Labor Day and the Worker

Today is Labor Day, a day on which Americans pay tribute to the contributions workers have made to the strength, prosperity, and well-being of our country.  In actuality, while some may go to a parade, and some may go to a Mass that will mention workers, most people will simply enjoy the extra day added to their weekend.

From a Catholic perspective, the day is a reminder of the dignity of labor.   In his Encyclical Laborem Exercens, Pope John Paul II described work as one of the central characteristics that distinguishes humans from other creatures.  He wrote

Only man is capable of work, and only man works, at the same time by work occupying his existence on earth. Thus work bears a particular mark of man and of humanity, the mark of a person operating within a community of persons. And this mark decides its interior characteristics; in a sense it constitutes its very nature.

Work is thus a fundamental dimension of [human] existence on earth.

The source of the view of work as fundamental to human existence is our creation in the image of God. Created in the image of God, human participate in the act of creation through our work.  From the standpoint of Catholic thought, all work, no matter how ordinary or mundane it seems, is an act of cooperation with God’s creative work. This might be a useful thing for us to keep in mind, both as we contemplate those aspects of our own work that may at times seem less than exhilarating and as we encounter those working in jobs we do not’ typically value.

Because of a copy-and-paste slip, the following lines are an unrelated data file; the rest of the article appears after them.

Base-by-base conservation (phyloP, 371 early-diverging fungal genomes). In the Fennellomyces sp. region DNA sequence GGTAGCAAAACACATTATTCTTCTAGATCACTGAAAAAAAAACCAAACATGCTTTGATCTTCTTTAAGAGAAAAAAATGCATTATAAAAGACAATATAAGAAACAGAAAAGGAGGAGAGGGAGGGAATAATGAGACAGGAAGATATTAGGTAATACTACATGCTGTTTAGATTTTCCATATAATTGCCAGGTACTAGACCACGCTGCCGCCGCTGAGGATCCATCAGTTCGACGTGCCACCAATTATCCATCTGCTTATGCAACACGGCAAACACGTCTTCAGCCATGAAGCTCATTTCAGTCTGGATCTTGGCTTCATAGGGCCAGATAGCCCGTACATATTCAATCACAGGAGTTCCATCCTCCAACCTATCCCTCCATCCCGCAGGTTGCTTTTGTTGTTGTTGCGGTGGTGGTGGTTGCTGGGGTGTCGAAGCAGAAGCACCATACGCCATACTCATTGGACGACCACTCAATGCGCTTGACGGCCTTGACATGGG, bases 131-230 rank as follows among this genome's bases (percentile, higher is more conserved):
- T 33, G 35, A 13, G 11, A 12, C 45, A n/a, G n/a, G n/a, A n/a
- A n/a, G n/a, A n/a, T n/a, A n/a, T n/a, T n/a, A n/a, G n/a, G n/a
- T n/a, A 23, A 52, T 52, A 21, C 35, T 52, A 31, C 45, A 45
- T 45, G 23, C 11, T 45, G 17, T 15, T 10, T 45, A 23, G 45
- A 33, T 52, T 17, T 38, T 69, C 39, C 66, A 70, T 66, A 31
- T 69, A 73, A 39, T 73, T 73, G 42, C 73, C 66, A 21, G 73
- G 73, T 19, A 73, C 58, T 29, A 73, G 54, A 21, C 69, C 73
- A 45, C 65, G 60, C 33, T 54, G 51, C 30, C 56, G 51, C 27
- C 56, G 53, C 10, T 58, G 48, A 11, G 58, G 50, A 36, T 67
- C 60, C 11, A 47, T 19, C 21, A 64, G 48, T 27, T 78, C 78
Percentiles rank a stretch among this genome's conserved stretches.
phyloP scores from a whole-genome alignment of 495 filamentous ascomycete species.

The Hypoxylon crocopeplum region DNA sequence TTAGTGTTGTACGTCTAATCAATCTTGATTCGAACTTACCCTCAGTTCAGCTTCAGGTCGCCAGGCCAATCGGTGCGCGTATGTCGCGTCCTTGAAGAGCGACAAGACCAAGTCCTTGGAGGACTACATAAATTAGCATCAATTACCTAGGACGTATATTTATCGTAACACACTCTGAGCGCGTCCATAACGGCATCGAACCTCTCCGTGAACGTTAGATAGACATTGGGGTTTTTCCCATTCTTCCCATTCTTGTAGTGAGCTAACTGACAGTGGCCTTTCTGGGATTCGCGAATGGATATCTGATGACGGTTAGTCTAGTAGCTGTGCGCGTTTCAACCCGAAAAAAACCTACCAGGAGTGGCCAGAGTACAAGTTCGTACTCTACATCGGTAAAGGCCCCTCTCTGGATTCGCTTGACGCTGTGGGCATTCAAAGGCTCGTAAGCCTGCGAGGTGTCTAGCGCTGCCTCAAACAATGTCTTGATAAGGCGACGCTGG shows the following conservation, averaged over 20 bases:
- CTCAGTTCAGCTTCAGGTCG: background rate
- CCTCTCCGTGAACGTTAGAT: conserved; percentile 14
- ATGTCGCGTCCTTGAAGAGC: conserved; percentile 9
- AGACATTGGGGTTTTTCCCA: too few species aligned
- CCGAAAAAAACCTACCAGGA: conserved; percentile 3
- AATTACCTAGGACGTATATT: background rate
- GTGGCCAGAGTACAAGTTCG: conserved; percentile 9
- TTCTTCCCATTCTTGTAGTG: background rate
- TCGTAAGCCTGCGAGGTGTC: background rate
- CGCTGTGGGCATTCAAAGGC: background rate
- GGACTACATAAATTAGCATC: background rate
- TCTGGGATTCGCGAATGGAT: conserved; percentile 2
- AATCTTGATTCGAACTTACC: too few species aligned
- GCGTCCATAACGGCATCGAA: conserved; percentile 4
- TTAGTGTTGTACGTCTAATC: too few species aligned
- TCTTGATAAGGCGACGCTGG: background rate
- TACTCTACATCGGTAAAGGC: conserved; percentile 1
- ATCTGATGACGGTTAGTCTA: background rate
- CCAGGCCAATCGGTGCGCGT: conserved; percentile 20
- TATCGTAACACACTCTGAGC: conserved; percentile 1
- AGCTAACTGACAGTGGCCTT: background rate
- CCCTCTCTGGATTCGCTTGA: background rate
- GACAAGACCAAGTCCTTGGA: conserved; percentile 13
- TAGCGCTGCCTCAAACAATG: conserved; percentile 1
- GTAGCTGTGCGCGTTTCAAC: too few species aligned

On this Labor Day, let us pray not only for all who labor, but that we may each  develop and use the gifts God has given us to do the work to which He has called us.

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One thought on “Labor Day and the Worker

  1. Great line from JP II, who was a worker-seminarian (and, as one American Archbishop once commented, “a Polish ham actor”) during WWII and who greatly inspired the Solidarity movement in his native land.

    It was nice to see the file footage of St. John Paul embracing his friend, St. Mother Teresa of Kolkata.

    Thanks for posting it.

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